Data_Sheet_1_The Role of Coping Behavior in Healthcare Workers' Distress and Somatization During the COVID-19 Pandemic.PDF (58.97 kB)

Data_Sheet_1_The Role of Coping Behavior in Healthcare Workers' Distress and Somatization During the COVID-19 Pandemic.PDF

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posted on 2021-07-23, 04:28 authored by Erik Franck, Filip Haegdorens, Eva Goossens, Yannic van Gils, Michael Portzky, Francis Somville, Majed Abuawad, Stijn Slootmans, Peter Van Bogaert

Background: Constantly searching for a balance between work demands and their own physical and psychological health has challenged medical and nursing staff during the immediate wake of this COVID-19 viral epidemic leading to acute stress reactions and psychosomatic symptoms. Coping behavior might be a buffer for work-related stress in relation to mental well-being. The present study aims to evaluate the role of positive and negative stress-reducing activities on healthcare workers' mental and physical well-being.

Methods: This was a cross-sectional study using an online survey that was sent out using our network of healthcare workers at the University of Antwerp and through social media. Socio-demographic data, coping behavior with the Palliative Pallet Scale (P3), and distress and somatization using the Four-dimensional symptom checklist were collected. Surveys were completed by 1,376 participants.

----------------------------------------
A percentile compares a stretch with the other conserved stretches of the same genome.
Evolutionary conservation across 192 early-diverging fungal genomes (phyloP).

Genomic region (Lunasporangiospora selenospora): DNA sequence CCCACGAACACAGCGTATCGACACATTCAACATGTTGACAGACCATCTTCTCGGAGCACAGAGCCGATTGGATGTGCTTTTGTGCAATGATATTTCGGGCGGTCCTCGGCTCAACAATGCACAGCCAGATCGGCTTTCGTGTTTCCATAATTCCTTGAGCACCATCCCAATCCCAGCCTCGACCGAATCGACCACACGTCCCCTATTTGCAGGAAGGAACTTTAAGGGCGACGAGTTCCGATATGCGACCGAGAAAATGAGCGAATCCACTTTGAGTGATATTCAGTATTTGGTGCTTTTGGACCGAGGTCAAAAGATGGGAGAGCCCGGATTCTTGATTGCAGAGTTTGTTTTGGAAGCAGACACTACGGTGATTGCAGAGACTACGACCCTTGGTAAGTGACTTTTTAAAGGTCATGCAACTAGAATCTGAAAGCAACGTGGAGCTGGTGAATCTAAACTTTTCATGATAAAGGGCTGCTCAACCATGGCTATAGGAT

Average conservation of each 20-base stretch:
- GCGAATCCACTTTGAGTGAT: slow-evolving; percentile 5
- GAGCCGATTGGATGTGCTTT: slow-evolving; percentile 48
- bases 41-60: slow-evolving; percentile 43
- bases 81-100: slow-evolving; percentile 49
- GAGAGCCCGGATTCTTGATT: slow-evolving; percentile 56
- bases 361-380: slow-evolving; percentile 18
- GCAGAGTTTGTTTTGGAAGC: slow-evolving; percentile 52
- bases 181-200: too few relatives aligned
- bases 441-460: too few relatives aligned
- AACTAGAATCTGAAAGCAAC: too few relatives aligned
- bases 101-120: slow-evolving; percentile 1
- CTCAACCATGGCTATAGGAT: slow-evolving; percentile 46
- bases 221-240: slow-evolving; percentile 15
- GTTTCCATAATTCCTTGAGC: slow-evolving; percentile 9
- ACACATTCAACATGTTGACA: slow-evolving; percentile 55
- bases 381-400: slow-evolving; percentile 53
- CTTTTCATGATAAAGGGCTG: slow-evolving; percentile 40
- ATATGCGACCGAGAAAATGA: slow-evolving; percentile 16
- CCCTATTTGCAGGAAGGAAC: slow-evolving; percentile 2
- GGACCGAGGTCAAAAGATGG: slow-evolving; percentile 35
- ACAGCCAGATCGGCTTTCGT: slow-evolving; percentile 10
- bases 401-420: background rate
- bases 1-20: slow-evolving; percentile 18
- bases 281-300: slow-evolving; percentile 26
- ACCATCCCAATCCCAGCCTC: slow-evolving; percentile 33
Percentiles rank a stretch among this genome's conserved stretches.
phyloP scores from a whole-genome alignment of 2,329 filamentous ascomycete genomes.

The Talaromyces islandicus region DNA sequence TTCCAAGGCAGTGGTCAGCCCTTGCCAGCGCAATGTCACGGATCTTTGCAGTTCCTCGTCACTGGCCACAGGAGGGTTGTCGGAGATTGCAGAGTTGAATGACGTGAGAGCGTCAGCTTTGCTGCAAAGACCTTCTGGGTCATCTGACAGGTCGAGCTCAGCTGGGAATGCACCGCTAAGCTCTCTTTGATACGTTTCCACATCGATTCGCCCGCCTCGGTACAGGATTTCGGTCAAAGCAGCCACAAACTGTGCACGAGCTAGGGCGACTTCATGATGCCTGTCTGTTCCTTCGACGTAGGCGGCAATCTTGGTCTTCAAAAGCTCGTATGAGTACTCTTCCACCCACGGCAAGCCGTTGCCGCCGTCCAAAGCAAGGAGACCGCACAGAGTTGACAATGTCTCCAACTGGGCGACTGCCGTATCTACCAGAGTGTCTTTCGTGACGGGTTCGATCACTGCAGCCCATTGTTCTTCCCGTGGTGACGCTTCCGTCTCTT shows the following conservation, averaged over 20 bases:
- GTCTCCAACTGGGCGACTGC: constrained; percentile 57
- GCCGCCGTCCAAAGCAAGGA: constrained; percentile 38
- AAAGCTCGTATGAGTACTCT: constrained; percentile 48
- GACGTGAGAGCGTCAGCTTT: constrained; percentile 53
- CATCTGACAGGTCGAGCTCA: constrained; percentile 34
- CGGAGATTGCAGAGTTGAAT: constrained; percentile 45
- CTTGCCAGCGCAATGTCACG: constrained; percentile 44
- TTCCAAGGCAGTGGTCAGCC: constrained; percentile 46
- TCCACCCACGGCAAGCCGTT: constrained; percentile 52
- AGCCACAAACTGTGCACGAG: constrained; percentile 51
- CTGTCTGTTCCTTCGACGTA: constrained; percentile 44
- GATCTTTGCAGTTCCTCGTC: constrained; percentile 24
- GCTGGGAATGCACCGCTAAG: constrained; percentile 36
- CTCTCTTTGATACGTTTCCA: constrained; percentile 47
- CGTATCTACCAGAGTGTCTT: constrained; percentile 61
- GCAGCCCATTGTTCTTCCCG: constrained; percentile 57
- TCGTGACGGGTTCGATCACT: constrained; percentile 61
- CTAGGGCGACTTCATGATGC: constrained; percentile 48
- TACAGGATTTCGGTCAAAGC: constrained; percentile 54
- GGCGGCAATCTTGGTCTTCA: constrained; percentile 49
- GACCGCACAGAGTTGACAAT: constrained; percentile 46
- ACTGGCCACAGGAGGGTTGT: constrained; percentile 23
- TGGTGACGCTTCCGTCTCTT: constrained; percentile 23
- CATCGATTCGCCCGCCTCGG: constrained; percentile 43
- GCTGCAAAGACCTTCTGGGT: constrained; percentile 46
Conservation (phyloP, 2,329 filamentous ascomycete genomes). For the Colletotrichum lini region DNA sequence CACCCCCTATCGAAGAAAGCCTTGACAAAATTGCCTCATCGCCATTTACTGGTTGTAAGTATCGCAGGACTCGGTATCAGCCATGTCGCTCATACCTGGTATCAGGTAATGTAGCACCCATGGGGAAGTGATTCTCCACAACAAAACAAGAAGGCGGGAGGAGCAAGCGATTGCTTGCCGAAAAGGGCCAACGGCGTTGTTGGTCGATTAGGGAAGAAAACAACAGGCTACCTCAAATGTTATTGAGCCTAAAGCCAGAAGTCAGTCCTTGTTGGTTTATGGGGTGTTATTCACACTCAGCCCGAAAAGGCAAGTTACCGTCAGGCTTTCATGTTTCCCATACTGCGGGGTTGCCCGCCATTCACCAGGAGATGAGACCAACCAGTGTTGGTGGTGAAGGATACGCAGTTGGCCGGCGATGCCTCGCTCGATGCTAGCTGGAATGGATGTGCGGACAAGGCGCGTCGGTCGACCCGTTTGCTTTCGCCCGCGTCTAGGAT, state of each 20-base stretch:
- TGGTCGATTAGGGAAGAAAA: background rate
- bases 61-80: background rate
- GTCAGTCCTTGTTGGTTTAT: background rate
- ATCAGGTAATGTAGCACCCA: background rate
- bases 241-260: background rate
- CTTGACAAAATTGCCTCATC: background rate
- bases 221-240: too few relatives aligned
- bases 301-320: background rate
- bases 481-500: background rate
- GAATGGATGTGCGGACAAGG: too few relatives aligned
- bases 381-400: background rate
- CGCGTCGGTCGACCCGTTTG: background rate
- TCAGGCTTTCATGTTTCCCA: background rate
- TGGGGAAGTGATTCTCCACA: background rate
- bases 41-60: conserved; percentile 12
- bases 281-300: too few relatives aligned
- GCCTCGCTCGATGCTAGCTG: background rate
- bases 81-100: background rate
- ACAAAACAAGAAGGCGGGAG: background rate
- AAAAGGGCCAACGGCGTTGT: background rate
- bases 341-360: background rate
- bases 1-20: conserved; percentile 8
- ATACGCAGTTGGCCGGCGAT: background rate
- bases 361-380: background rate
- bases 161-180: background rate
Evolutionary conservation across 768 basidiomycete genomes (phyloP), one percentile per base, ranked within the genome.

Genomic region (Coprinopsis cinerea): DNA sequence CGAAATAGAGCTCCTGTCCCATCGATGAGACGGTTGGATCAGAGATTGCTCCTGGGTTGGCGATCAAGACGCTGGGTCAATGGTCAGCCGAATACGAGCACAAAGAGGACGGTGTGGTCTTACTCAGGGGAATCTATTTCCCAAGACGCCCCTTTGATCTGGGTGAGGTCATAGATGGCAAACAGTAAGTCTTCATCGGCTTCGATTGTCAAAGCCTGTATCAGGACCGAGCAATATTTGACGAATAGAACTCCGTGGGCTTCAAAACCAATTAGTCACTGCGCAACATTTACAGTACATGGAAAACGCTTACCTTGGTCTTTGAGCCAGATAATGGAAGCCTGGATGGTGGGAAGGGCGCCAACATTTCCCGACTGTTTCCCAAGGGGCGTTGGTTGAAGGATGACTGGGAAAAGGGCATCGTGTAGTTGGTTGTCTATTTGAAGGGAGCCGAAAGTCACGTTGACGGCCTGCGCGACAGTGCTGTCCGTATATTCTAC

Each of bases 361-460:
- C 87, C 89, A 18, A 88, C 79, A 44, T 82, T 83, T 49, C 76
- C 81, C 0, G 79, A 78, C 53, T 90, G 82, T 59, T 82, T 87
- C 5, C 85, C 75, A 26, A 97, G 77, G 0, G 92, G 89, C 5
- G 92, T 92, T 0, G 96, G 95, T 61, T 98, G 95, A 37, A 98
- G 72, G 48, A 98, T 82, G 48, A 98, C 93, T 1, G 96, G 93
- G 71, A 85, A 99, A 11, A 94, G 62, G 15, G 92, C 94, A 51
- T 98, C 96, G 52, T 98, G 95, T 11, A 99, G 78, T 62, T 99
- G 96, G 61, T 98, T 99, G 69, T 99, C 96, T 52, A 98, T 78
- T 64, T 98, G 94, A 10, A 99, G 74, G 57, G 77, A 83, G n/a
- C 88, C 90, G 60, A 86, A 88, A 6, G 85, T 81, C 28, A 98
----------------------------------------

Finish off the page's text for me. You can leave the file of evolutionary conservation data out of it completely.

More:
Results: The results clearly showed that positive stress-reducing activities are related to fewer symptoms of distress and somatization. Providing direct care to COVID-19 patients was associated with a higher decrease of applying positive stress-reducing activities during the peak of the pandemic compared to the ideal situation. Finally, fewer symptoms of distress and somatization were associated with the following activities: reading, mind sports games, keeping a hobby collection, studying; engaging in sexual activities with your partner; cleaning the house, tidying up, working in the garden, doing household chores; exercising alone; walking, or taking a trip together with someone; exercise together with someone; watching TV, listening/playing (to) music/, playing computer games; playing a card game or other board game; and preparing something extra tasteful outside regular meals.

Conclusion: Our study demonstrated an association between concrete coping behaviors and distress and somatization in healthcare workers during the first peak of the COVID-19 pandemic. The results provide relevant and additional insights to develop and investigate interventions among others in personal leadership and resilience.